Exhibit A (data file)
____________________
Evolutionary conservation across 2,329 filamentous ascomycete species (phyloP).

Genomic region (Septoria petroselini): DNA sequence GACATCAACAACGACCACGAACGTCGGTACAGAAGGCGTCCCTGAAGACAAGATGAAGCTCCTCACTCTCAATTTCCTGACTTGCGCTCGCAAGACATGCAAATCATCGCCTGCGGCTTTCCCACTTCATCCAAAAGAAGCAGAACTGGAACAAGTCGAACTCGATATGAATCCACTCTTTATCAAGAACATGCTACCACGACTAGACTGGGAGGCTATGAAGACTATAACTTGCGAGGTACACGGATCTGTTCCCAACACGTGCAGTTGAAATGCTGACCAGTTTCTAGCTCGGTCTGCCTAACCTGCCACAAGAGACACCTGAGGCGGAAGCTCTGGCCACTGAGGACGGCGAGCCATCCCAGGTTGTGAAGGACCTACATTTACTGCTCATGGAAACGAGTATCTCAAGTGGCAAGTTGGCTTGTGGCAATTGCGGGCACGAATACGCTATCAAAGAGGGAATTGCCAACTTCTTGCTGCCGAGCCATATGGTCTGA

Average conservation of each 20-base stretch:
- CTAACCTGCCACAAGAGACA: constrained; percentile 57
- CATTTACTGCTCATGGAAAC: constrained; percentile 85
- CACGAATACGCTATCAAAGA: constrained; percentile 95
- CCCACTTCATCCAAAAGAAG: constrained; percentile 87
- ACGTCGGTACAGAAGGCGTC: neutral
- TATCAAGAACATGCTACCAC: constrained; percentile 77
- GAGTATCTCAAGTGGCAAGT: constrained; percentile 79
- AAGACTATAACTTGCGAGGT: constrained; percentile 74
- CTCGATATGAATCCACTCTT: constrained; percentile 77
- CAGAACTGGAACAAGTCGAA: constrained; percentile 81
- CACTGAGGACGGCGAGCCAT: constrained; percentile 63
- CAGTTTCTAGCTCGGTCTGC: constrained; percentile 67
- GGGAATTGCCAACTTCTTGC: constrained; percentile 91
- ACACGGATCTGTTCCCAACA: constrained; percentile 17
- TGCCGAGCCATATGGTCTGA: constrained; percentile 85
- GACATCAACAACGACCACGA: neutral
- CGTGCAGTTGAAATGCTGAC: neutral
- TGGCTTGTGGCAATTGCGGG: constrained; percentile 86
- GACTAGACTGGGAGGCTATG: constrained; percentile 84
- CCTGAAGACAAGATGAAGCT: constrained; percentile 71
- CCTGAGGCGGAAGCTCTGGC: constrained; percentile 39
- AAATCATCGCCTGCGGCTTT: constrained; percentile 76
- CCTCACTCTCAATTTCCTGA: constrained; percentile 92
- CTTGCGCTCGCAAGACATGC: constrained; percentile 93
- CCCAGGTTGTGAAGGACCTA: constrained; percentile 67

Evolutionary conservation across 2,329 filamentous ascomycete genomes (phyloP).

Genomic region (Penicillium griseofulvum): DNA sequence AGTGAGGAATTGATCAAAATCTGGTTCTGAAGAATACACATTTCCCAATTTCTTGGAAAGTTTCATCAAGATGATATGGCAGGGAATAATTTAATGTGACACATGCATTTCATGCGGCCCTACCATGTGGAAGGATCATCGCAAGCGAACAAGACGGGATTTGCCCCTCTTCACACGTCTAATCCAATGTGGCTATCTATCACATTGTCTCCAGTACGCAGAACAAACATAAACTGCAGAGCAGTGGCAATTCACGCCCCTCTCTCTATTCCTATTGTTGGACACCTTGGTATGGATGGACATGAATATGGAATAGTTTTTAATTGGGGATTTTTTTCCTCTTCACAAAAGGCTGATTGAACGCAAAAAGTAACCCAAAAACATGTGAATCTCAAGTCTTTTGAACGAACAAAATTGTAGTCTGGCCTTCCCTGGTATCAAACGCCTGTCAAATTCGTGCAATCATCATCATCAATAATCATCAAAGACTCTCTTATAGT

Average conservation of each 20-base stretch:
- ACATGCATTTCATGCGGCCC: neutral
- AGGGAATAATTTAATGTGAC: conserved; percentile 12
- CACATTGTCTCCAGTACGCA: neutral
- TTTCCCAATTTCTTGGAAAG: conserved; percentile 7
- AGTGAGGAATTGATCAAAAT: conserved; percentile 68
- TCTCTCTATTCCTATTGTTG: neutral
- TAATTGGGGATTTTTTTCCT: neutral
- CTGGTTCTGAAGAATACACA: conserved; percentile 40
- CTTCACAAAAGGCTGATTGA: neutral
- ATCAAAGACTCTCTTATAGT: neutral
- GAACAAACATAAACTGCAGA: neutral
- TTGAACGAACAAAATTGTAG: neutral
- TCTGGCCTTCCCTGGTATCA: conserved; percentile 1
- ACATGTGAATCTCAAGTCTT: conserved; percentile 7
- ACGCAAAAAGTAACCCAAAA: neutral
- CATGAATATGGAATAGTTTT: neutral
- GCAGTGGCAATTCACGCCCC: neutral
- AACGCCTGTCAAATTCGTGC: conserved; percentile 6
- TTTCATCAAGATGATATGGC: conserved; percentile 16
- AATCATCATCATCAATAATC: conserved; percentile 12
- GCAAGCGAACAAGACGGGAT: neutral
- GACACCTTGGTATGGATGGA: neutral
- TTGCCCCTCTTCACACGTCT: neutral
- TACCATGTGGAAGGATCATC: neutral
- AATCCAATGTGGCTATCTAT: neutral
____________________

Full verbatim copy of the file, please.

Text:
Evolutionary conservation across 2,329 filamentous ascomycete species (phyloP).

Genomic region (Septoria petroselini): DNA sequence GACATCAACAACGACCACGAACGTCGGTACAGAAGGCGTCCCTGAAGACAAGATGAAGCTCCTCACTCTCAATTTCCTGACTTGCGCTCGCAAGACATGCAAATCATCGCCTGCGGCTTTCCCACTTCATCCAAAAGAAGCAGAACTGGAACAAGTCGAACTCGATATGAATCCACTCTTTATCAAGAACATGCTACCACGACTAGACTGGGAGGCTATGAAGACTATAACTTGCGAGGTACACGGATCTGTTCCCAACACGTGCAGTTGAAATGCTGACCAGTTTCTAGCTCGGTCTGCCTAACCTGCCACAAGAGACACCTGAGGCGGAAGCTCTGGCCACTGAGGACGGCGAGCCATCCCAGGTTGTGAAGGACCTACATTTACTGCTCATGGAAACGAGTATCTCAAGTGGCAAGTTGGCTTGTGGCAATTGCGGGCACGAATACGCTATCAAAGAGGGAATTGCCAACTTCTTGCTGCCGAGCCATATGGTCTGA

Average conservation of each 20-base stretch:
- CTAACCTGCCACAAGAGACA: constrained; percentile 57
- CATTTACTGCTCATGGAAAC: constrained; percentile 85
- CACGAATACGCTATCAAAGA: constrained; percentile 95
- CCCACTTCATCCAAAAGAAG: constrained; percentile 87
- ACGTCGGTACAGAAGGCGTC: neutral
- TATCAAGAACATGCTACCAC: constrained; percentile 77
- GAGTATCTCAAGTGGCAAGT: constrained; percentile 79
- AAGACTATAACTTGCGAGGT: constrained; percentile 74
- CTCGATATGAATCCACTCTT: constrained; percentile 77
- CAGAACTGGAACAAGTCGAA: constrained; percentile 81
- CACTGAGGACGGCGAGCCAT: constrained; percentile 63
- CAGTTTCTAGCTCGGTCTGC: constrained; percentile 67
- GGGAATTGCCAACTTCTTGC: constrained; percentile 91
- ACACGGATCTGTTCCCAACA: constrained; percentile 17
- TGCCGAGCCATATGGTCTGA: constrained; percentile 85
- GACATCAACAACGACCACGA: neutral
- CGTGCAGTTGAAATGCTGAC: neutral
- TGGCTTGTGGCAATTGCGGG: constrained; percentile 86
- GACTAGACTGGGAGGCTATG: constrained; percentile 84
- CCTGAAGACAAGATGAAGCT: constrained; percentile 71
- CCTGAGGCGGAAGCTCTGGC: constrained; percentile 39
- AAATCATCGCCTGCGGCTTT: constrained; percentile 76
- CCTCACTCTCAATTTCCTGA: constrained; percentile 92
- CTTGCGCTCGCAAGACATGC: constrained; percentile 93
- CCCAGGTTGTGAAGGACCTA: constrained; percentile 67

Evolutionary conservation across 2,329 filamentous ascomycete genomes (phyloP).

Genomic region (Penicillium griseofulvum): DNA sequence AGTGAGGAATTGATCAAAATCTGGTTCTGAAGAATACACATTTCCCAATTTCTTGGAAAGTTTCATCAAGATGATATGGCAGGGAATAATTTAATGTGACACATGCATTTCATGCGGCCCTACCATGTGGAAGGATCATCGCAAGCGAACAAGACGGGATTTGCCCCTCTTCACACGTCTAATCCAATGTGGCTATCTATCACATTGTCTCCAGTACGCAGAACAAACATAAACTGCAGAGCAGTGGCAATTCACGCCCCTCTCTCTATTCCTATTGTTGGACACCTTGGTATGGATGGACATGAATATGGAATAGTTTTTAATTGGGGATTTTTTTCCTCTTCACAAAAGGCTGATTGAACGCAAAAAGTAACCCAAAAACATGTGAATCTCAAGTCTTTTGAACGAACAAAATTGTAGTCTGGCCTTCCCTGGTATCAAACGCCTGTCAAATTCGTGCAATCATCATCATCAATAATCATCAAAGACTCTCTTATAGT

Average conservation of each 20-base stretch:
- ACATGCATTTCATGCGGCCC: neutral
- AGGGAATAATTTAATGTGAC: conserved; percentile 12
- CACATTGTCTCCAGTACGCA: neutral
- TTTCCCAATTTCTTGGAAAG: conserved; percentile 7
- AGTGAGGAATTGATCAAAAT: conserved; percentile 68
- TCTCTCTATTCCTATTGTTG: neutral
- TAATTGGGGATTTTTTTCCT: neutral
- CTGGTTCTGAAGAATACACA: conserved; percentile 40
- CTTCACAAAAGGCTGATTGA: neutral
- ATCAAAGACTCTCTTATAGT: neutral
- GAACAAACATAAACTGCAGA: neutral
- TTGAACGAACAAAATTGTAG: neutral
- TCTGGCCTTCCCTGGTATCA: conserved; percentile 1
- ACATGTGAATCTCAAGTCTT: conserved; percentile 7
- ACGCAAAAAGTAACCCAAAA: neutral
- CATGAATATGGAATAGTTTT: neutral
- GCAGTGGCAATTCACGCCCC: neutral
- AACGCCTGTCAAATTCGTGC: conserved; percentile 6
- TTTCATCAAGATGATATGGC: conserved; percentile 16
- AATCATCATCATCAATAATC: conserved; percentile 12
- GCAAGCGAACAAGACGGGAT: neutral
- GACACCTTGGTATGGATGGA: neutral
- TTGCCCCTCTTCACACGTCT: neutral
- TACCATGTGGAAGGATCATC: neutral
- AATCCAATGTGGCTATCTAT: neutral